2011 Buffalo Rock (11Js49) Site Conservation

Mark J. Wagner and Mary R. McCorvie

The Buffalo Rock site is a historic period pictograph site in southern Illinois that contains the states’ only known bison painting as well as several smaller paintings of a crescent moon, star, and cross (Figures 1 and 2). These paintings are believed to have been created between ca. AD 1700-1800 by Native American peoples traveling along the Golconda-Kaskaskia Trace, which is a dirt trail linking the Ohio and Mississippi River whose origins may extend back into the prehistoric period (Wagner et al. 2010;89-106). The site is now owned by the federal government as part of the Shawnee National Forest of southern Illinois.

The bison painting is a well-known landmark throughout southern Illinois and the shelter containing the paintings is frequented by campers, hikers, and horse back riders. One such group of visitors  defaced the site in 2010 by using charcoal, probably from a camp fire, to write the lyrics “we were meant to eat each other” and other phrases from a post-heavy metal band song across the bison and other paintings (Figure 3).

The Shawnee National Forest (SNF) archaeologists consulted with various rock art conservators who  advised that the best way to remove the charcoal would be by using distilled water. As part of the ESRARA biennial meeting held at Giant City State Park in southern Illinois in March, 2011, ESRARA members traveled to the site to clean the charcoal from the rock face using this technique (Figures 4 and 5). ESRARA member Jim Duncan, who has had experience in cleaning soot and dirt from murals in the Missouri state capitol building, provided instruction on how to clean the charcoal from the paintings  without touching the rock face (Figures 6 and 7). The distilled water was sprayed on the charcoal, causing it to dissolve, with the runoff caught on a sponge held below the sprayed area (Figures 8-10). By using this technique it was possible to clean the rock face without having to touch it with either cotton balls or a sponge and possibly smear the charcoal over the rock face.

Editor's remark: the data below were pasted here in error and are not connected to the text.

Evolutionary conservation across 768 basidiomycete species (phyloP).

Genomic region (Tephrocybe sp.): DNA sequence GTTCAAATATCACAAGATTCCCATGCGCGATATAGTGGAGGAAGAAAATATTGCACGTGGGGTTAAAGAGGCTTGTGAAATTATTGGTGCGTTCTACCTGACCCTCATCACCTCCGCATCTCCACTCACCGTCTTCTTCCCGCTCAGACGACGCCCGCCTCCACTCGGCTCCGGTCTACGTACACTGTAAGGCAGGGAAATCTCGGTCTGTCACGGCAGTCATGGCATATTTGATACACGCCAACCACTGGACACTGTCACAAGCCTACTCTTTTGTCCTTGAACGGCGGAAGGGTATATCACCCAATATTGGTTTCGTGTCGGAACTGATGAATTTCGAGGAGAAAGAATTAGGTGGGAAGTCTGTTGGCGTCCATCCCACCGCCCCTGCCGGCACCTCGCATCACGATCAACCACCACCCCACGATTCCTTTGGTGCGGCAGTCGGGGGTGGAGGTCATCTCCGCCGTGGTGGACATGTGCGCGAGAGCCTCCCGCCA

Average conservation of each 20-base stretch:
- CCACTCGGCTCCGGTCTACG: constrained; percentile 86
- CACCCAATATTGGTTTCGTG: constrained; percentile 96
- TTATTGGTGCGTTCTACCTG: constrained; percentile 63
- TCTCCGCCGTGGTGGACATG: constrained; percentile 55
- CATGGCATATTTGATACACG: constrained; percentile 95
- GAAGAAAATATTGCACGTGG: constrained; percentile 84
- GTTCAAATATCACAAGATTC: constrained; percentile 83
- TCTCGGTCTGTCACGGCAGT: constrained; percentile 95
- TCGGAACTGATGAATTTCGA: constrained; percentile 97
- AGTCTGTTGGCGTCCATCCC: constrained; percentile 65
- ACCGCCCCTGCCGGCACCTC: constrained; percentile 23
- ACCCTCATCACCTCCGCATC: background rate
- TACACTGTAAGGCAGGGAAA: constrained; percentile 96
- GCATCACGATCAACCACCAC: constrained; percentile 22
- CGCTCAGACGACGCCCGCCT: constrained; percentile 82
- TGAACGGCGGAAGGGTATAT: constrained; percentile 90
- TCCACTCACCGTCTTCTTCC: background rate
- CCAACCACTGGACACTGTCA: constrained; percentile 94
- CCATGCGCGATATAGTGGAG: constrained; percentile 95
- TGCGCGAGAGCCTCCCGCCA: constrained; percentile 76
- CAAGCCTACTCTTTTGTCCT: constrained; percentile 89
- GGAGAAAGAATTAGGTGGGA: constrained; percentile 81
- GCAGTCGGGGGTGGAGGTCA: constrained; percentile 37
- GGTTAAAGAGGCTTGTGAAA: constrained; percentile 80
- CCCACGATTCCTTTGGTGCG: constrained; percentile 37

The cleaning was successful and the site now once again appears as it did before the vandalism (Figure 11). Unfortunately, the vandalism at Buffalo Rock is not an isolated incident with several sites on both private and public land in southern Illinois having been vandalized by chalking, spray painting, or other methods in the past several years. Although the Forest Service protects rock art sites on the lands it manages by a combination of concealing their locations as well as yearly monitoring to check on their condition, the locations of many rock art sites in the region passed into public knowledge decades ago. As such, we anticipate that rock art conservation and restoration techniques will become an increasingly important aspect of the management and protection of rock art sites within Illinois.

References

Wagner, Mark J., Mary R. McCorvie, and Charles A. Swedlund

2010   The Buffalo Rock Site (11Js49): A Historic Period Native American Rock Art Site in Johnson County, Illinois. In Pottery, Passages, Postholes and Porcelain: Essays in Honor of Charles H. Faulkner, edited by Timothy E. Baumann and Mark D. Groover, Report of Investigations No. 23, Department of Anthropology, University of Tennessee, Knoxville.